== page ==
Quitting Out Loud – The Early Retirement Decision
Waiting until 65 to retire isn’t as easy as it used to be – especially since, for many people, their retirement age is now closer to 67. But retiring early and successfully requires planning to ensure you can have the life you envision.
Healthcare costs over your retirement are by far the most significant expense – and one with the potential to increase at the highest rate. Over the past twenty years, medical care costs have grown an average of 3.5% per year.1
Will you be able to draw from your retirement accounts without penalties? What about taxes? There’s a lot to think about, so breaking it down into the big areas and tackling it systematically can ease the financial and life transition.
Planning for Healthcare
Medicare eligibility begins at age 65, so you’ll need to source healthcare coverage if you retire before that. Retiree medical benefits from your current employer may solve this problem, but it’s increasingly rare for companies to offer this type of coverage.
If you’re married and your spouse continues to work, joining their company plan may be the most cost-effective option. If that’s possible, you can also access marketplace insurance. The Affordable Care Act created marketplace insurance that you can explore through your state’s healthcare portal or healthcare.gov.
Depending on your situation, you may be able to qualify for tax credits that lower your monthly premium payments. However, these credits are income-dependent, so you must plan your income carefully and keep it below specified levels.
Can You Access Your Money Without Penalties?
Withdrawing funds from a 401(k) before reaching age 59 ½ usually means paying a 10% penalty. However, the IRS has a special tax guideline to let you access those funds. It’s called the “Rule of 55,” and it allows you to avoid paying the 10% early withdrawal penalty on 401(k) and 403(b) retirement accounts if you leave your job during or after the calendar year you turn 55. Like most IRS rules, it has particular provisions you’ll need to follow.
For example, you can only withdraw from your most recent retirement account – so if you’re planning to take advantage of this provision, you may want to roll over all your other accounts first so you have access to as much money as possible.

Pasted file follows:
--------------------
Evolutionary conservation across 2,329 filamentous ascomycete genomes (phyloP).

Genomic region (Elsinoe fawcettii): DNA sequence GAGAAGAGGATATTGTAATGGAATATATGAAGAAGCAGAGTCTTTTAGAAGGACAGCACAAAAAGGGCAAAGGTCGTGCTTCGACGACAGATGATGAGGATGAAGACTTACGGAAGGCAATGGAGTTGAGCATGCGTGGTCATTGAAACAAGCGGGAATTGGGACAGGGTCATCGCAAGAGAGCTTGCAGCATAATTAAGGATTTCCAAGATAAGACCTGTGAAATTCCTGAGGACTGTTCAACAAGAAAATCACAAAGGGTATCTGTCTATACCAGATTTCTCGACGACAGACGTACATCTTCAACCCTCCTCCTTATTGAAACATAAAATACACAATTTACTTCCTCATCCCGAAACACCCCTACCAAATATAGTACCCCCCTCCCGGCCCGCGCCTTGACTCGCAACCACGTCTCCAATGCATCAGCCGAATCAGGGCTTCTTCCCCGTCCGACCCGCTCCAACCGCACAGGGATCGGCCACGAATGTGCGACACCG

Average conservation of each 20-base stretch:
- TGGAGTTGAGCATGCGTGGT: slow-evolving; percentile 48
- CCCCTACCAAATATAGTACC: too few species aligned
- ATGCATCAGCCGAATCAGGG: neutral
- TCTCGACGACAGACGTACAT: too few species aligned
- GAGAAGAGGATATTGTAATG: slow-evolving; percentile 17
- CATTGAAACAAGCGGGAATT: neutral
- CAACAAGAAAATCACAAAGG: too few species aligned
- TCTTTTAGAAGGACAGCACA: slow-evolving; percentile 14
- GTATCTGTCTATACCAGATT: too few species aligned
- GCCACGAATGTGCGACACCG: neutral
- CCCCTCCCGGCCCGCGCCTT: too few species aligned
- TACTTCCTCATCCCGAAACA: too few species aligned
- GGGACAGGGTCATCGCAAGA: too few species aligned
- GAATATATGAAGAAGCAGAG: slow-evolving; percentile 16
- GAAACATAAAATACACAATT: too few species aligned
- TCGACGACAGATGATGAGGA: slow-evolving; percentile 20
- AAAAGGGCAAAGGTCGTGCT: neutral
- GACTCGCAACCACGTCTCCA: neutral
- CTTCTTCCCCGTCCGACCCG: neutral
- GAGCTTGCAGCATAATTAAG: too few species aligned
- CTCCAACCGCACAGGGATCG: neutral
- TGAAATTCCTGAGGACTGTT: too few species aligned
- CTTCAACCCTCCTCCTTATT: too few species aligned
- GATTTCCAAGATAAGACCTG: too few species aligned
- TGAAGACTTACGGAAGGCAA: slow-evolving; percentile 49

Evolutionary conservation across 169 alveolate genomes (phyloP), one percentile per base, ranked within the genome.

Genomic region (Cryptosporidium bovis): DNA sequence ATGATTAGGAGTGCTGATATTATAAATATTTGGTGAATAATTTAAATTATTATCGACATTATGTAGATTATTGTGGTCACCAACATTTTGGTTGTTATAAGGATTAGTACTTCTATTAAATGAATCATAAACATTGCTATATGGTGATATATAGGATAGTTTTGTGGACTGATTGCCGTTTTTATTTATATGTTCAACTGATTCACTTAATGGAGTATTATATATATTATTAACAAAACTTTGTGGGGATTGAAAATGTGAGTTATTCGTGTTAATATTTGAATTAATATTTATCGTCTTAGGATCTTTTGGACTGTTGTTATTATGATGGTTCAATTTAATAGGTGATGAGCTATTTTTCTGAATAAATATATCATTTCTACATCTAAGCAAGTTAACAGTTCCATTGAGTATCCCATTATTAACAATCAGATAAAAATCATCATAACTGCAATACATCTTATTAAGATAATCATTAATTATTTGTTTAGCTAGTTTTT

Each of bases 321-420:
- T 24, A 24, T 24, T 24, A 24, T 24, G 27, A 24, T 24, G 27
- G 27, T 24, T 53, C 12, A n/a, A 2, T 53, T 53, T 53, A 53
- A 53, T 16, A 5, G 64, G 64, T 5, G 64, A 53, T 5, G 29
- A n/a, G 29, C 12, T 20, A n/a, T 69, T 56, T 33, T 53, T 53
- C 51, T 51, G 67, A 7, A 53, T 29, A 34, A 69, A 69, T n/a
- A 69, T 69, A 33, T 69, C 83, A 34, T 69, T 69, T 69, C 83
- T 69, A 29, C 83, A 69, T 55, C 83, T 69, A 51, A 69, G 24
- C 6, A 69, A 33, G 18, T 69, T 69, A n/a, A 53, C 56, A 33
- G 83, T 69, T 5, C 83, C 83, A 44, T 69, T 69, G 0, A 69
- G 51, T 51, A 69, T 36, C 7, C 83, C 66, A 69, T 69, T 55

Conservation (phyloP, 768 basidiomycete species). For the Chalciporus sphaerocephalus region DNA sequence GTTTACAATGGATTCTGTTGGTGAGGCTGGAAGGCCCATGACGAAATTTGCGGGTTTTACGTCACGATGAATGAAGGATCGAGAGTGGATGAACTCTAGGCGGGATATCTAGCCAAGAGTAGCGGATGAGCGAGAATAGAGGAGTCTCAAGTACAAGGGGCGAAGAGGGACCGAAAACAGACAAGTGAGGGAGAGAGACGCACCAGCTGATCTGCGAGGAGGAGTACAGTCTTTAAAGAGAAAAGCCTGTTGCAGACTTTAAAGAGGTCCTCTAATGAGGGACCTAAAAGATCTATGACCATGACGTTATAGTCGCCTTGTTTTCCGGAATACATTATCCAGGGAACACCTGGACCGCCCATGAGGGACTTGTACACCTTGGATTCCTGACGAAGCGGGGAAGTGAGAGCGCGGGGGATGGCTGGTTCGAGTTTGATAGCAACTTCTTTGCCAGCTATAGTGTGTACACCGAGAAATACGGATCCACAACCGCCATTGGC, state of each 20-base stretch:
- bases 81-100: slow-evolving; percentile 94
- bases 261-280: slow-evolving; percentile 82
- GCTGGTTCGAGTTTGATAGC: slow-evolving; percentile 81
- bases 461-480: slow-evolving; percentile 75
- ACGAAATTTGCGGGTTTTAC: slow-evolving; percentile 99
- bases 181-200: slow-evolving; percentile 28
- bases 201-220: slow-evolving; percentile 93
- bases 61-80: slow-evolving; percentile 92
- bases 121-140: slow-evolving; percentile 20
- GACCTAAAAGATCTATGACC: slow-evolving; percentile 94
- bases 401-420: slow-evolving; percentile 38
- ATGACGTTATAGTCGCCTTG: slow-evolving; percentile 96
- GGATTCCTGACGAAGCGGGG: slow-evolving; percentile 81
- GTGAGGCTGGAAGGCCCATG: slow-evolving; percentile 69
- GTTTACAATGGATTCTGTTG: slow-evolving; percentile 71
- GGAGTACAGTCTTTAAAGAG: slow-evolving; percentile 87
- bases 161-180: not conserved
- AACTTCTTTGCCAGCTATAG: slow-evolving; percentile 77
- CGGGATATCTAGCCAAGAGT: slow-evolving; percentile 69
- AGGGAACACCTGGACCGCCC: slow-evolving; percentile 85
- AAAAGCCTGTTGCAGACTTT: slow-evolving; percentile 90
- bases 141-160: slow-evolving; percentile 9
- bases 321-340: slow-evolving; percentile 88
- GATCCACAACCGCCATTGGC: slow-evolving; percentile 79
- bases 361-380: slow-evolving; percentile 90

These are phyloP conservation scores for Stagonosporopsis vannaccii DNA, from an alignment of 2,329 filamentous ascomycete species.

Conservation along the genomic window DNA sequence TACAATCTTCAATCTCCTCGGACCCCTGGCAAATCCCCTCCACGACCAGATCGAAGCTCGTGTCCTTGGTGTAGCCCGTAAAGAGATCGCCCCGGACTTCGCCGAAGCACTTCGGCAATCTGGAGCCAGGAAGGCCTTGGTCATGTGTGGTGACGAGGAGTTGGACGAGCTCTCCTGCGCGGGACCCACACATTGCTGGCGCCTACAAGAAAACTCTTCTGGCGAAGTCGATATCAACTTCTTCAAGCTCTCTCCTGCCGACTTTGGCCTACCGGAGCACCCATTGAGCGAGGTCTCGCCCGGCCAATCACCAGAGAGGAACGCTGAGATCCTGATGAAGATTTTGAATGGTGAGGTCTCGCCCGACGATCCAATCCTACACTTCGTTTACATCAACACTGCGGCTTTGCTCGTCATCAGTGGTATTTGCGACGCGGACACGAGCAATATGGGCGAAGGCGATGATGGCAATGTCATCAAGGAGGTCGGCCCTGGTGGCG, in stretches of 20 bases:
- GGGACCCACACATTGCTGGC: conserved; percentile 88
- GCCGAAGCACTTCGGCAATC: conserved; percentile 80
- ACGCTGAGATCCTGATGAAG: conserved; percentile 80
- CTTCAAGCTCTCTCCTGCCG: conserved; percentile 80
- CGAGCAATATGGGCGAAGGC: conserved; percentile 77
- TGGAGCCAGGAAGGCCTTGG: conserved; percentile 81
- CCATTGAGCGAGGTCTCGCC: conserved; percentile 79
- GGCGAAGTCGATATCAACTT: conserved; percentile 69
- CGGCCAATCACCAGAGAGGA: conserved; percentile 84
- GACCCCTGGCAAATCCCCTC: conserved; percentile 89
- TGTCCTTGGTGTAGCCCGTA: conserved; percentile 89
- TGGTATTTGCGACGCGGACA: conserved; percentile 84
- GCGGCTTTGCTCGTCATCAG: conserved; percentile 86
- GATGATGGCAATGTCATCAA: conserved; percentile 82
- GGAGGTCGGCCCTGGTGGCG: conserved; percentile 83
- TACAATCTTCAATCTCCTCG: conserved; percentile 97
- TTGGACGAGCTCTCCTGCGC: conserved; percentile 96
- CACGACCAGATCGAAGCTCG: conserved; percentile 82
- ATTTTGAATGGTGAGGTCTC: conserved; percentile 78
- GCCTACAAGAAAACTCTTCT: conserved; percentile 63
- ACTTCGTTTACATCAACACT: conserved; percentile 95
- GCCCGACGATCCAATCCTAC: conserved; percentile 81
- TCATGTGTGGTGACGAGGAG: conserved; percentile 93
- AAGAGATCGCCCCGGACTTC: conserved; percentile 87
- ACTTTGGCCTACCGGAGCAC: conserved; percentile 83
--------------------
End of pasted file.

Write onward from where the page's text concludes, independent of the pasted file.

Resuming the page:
Another option you may be able to use is the Substantially Equal Periodic Payment (SEPP) plan. This allows you to withdraw funds prior to age 59 1/2 without penalty, but you must choose between three different distribution methods. It’s not very flexible after payments start, other than allowing you to change the distribution method one time. You are blocked from continuing to fund the retirement account once distributions start. The SEPP plan guidelines last until you reach age 59 1/2 or the plan has been active for five years, whichever is later.
The Financial Side is Only Part of the Equation
A successful retirement is about what you want to do with this phase of your life as much as about how you fund it. It’s important to make the early retirement decision because you want to add more to your life – not because you want to get away from your job.
Think through whether changing jobs, cutting down on hours, or adding something meaningful to your existing routine – such as mentoring younger employees, volunteering, or taking up a hobby – would make a difference to your feelings about retirement.
Retirement is a big step, and having a plan in place that keeps you moving forward is important to making a successful transition.
The Bottom Line
Retirement is a big decision, and making it early adds to the complexity. That doesn’t mean you shouldn’t do it – there are tactics and strategies that can help you ensure you can plan and fund a happy, meaningful, affordable retirement at any age. It just requires some careful planning.
- Peterson Foundation. Why Are Americans Paying More for Healthcare? February 16, 2022. Peter G. Peterson Foundation.
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